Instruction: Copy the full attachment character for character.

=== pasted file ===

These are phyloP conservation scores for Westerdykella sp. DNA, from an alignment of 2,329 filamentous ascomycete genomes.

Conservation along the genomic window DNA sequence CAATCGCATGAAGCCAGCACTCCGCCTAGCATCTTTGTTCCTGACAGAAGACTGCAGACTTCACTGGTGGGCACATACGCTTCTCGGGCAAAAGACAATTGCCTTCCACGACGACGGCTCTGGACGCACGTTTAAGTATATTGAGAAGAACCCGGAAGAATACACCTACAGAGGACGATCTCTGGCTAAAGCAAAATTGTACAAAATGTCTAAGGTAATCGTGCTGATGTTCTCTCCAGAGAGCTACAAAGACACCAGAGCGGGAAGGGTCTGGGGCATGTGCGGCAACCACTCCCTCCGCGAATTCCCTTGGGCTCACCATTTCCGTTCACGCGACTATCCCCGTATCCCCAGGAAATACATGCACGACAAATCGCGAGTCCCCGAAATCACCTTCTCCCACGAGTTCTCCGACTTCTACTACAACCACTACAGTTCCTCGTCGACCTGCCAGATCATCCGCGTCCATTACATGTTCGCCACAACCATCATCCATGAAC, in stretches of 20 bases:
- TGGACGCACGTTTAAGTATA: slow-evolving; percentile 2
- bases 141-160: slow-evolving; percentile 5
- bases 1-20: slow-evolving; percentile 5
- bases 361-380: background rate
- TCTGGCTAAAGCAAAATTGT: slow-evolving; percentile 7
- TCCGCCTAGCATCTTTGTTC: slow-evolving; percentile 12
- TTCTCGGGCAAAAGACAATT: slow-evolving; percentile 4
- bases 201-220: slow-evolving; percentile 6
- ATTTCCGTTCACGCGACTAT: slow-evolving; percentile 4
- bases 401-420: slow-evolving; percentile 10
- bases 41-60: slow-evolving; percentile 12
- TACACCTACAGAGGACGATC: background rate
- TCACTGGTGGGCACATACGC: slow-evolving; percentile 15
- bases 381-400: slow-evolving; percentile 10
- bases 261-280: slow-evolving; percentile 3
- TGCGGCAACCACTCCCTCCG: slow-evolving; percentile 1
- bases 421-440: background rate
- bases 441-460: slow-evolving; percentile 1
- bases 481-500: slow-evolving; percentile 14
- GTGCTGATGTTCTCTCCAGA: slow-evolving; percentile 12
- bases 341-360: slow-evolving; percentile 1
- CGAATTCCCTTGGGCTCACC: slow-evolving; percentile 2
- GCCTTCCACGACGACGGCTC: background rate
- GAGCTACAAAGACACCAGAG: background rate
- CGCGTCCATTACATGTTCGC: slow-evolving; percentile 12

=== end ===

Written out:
These are phyloP conservation scores for Westerdykella sp. DNA, from an alignment of 2,329 filamentous ascomycete genomes.

Conservation along the genomic window DNA sequence CAATCGCATGAAGCCAGCACTCCGCCTAGCATCTTTGTTCCTGACAGAAGACTGCAGACTTCACTGGTGGGCACATACGCTTCTCGGGCAAAAGACAATTGCCTTCCACGACGACGGCTCTGGACGCACGTTTAAGTATATTGAGAAGAACCCGGAAGAATACACCTACAGAGGACGATCTCTGGCTAAAGCAAAATTGTACAAAATGTCTAAGGTAATCGTGCTGATGTTCTCTCCAGAGAGCTACAAAGACACCAGAGCGGGAAGGGTCTGGGGCATGTGCGGCAACCACTCCCTCCGCGAATTCCCTTGGGCTCACCATTTCCGTTCACGCGACTATCCCCGTATCCCCAGGAAATACATGCACGACAAATCGCGAGTCCCCGAAATCACCTTCTCCCACGAGTTCTCCGACTTCTACTACAACCACTACAGTTCCTCGTCGACCTGCCAGATCATCCGCGTCCATTACATGTTCGCCACAACCATCATCCATGAAC, in stretches of 20 bases:
- TGGACGCACGTTTAAGTATA: slow-evolving; percentile 2
- bases 141-160: slow-evolving; percentile 5
- bases 1-20: slow-evolving; percentile 5
- bases 361-380: background rate
- TCTGGCTAAAGCAAAATTGT: slow-evolving; percentile 7
- TCCGCCTAGCATCTTTGTTC: slow-evolving; percentile 12
- TTCTCGGGCAAAAGACAATT: slow-evolving; percentile 4
- bases 201-220: slow-evolving; percentile 6
- ATTTCCGTTCACGCGACTAT: slow-evolving; percentile 4
- bases 401-420: slow-evolving; percentile 10
- bases 41-60: slow-evolving; percentile 12
- TACACCTACAGAGGACGATC: background rate
- TCACTGGTGGGCACATACGC: slow-evolving; percentile 15
- bases 381-400: slow-evolving; percentile 10
- bases 261-280: slow-evolving; percentile 3
- TGCGGCAACCACTCCCTCCG: slow-evolving; percentile 1
- bases 421-440: background rate
- bases 441-460: slow-evolving; percentile 1
- bases 481-500: slow-evolving; percentile 14
- GTGCTGATGTTCTCTCCAGA: slow-evolving; percentile 12
- bases 341-360: slow-evolving; percentile 1
- CGAATTCCCTTGGGCTCACC: slow-evolving; percentile 2
- GCCTTCCACGACGACGGCTC: background rate
- GAGCTACAAAGACACCAGAG: background rate
- CGCGTCCATTACATGTTCGC: slow-evolving; percentile 12